Article  Google Scholar 

  • Devika, J. Forthcoming. ‘A people united in development? Egalitarian developmentalism and the question of caste in Kerala state, India’, forthcoming in. Critical Asia Studies.

  • George, Jose, and P. Krishnaprasad. 2006. Agrarian distress and farmers’ suicide in the tribal district of Wayanad. Social scientist 34(7/8): 70–85.

    Google Scholar 

  • Ghosh, K. 2006. Between global flows and local dams: indigenousness, locality and the transitional sphere in Jharkhand India. Cultural Anthropology 21: 501–534.

    Article  Google Scholar 

  • Guha, Sumit. 1999. Environment and ethnicity in India, 1200–1991. Cambridge: Cambridge Studies in Indian History and Society.

    Book  Google Scholar 

  • Harvey, David. 2003. The new imperialism. Oxford: Oxford University Press.

    Google Scholar 

  • Jacob, T.G. 2006. Wayanad: Misery in an emerald bowl. Essays on the ongoing crisis in the cash crop economy—Kerala. Mumbai: Vikas Adhyayan Kendra.

    Google Scholar 

  • Karlsson, Bengt. 2003. Anthropology and the indigenous slot. Critique of Anthropology 4: 403–423.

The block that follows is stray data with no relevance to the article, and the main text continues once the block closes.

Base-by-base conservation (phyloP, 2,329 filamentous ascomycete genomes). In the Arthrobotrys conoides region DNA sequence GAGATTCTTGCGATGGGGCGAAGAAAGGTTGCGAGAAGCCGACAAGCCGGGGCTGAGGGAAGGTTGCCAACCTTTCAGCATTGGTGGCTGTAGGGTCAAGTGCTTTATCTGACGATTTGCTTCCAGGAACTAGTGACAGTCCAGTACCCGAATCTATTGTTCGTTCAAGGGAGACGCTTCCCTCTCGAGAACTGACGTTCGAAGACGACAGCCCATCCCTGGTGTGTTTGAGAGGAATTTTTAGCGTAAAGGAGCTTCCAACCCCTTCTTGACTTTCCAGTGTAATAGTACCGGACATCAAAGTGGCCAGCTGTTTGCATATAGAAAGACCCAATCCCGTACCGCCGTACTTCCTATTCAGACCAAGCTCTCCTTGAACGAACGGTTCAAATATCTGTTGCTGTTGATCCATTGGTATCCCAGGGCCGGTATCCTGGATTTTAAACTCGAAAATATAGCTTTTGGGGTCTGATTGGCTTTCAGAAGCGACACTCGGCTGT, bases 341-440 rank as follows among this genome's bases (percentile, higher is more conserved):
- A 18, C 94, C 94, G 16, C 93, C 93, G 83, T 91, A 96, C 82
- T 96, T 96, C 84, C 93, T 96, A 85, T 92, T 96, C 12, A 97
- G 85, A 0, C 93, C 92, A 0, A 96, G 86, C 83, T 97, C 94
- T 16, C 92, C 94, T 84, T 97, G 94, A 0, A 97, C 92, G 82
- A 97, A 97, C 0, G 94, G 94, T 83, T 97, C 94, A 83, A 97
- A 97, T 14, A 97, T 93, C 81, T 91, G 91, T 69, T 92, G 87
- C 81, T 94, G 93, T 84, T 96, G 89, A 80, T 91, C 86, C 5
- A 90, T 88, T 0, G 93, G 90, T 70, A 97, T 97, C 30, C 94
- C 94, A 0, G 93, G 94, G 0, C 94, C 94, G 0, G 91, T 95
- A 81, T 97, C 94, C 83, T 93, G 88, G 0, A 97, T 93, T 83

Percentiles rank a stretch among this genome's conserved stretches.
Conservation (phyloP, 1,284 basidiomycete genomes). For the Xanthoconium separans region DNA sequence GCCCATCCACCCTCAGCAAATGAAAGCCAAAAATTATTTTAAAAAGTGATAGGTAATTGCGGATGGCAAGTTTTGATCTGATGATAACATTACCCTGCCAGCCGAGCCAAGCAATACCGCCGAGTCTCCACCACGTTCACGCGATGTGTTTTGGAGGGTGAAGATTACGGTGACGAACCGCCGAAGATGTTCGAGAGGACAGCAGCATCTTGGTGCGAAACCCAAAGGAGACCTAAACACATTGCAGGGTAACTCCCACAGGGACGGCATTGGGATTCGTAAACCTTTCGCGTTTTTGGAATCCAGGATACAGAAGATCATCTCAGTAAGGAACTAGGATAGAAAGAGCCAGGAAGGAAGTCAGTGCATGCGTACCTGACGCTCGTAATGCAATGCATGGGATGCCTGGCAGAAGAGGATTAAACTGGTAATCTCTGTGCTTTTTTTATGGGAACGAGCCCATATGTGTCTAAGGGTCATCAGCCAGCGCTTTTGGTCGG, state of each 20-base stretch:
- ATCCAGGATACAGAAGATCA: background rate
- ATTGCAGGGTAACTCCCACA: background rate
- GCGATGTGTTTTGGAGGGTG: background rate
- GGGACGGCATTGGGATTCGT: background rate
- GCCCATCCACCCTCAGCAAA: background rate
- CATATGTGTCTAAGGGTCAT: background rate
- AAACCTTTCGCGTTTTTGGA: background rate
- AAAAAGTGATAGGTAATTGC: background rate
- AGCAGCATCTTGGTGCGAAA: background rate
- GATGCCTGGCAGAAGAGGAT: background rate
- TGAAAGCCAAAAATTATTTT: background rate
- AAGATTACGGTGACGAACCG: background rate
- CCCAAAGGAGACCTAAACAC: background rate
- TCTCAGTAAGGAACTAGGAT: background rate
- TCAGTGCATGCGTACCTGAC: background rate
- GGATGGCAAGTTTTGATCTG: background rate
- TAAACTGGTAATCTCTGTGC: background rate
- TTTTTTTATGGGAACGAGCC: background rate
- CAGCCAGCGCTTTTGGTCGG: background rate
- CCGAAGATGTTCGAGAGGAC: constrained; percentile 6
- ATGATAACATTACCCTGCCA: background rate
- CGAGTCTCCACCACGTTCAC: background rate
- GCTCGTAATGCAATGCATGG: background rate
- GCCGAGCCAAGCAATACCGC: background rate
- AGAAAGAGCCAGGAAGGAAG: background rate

Article  Google Scholar 

  • Kerala State Committee of the CPI(M). 2003. ‘Casteist organizations and the party’. The Marxist Oct–Dec. http://www.cpim.org/marxist/200304_marxist_caste.htm.

  • Kuper, Adam. 2003. The return of the native. Current Anthropology 44(3): 389–395.

    Article  Google Scholar 

  • Kymlicka, Will. 2007. The internationalization of minority rights. International Journal of Constitutional Law 6(1): 1–32.

    Article  Google Scholar 

  • Li, Tania. 2000. Articulating indigenous identity in Indonesia: Resource politics and the tribal slot. Comparative studies in society and history 42(1): 149–179.

    Article  Google Scholar 

  • Mamdani, Mahmood. 2010. Lessons of Darfur: Human rights activism and Africa, public lecture. Cornell University, April 29th.

  • Mathur, P.R.G. 1977. Tribal situation in Kerala. Thiruvanathapuram: St. Joseph’s Press.

    Google Scholar 

  • Menon, Dilip. 1994. Caste, nationalism and communism in south India: Malabar 1900–1948. Cambridge: Cambridge University Press.

    Google Scholar 

  • Menon, Dilip. 2006. The blindness of insight: Essays on caste in modern India. Pondicherry: Navayana.

    Google Scholar 

  • Menon, Nivedita, and Aditya Nigam. 2007. Power and contestation: India since 1989. Halifax/Winniped: Fernwood Publishing//London, New York: Zed Books.

    Google Scholar 

  • Morris, Brian. 1982. Forest traders: A socio-economic study of the Hill Pandaram. New Jersey: Athlone Press.

    Google Scholar 

  • Namboodiripad, E.M.S. 1984. Kerala society and politics: A historical survey. Kerala: National Book Centre.

    Google Scholar 

  • Niezen, Ronald. 2003. The origins of indigenism. Berkeley: University of California Press.

    Google Scholar 

  • Omvedt, Gail. 1993. Reinventing revolution: New social movements and the socialist tradition in India. New York: M.E. Sharpe.

    Google Scholar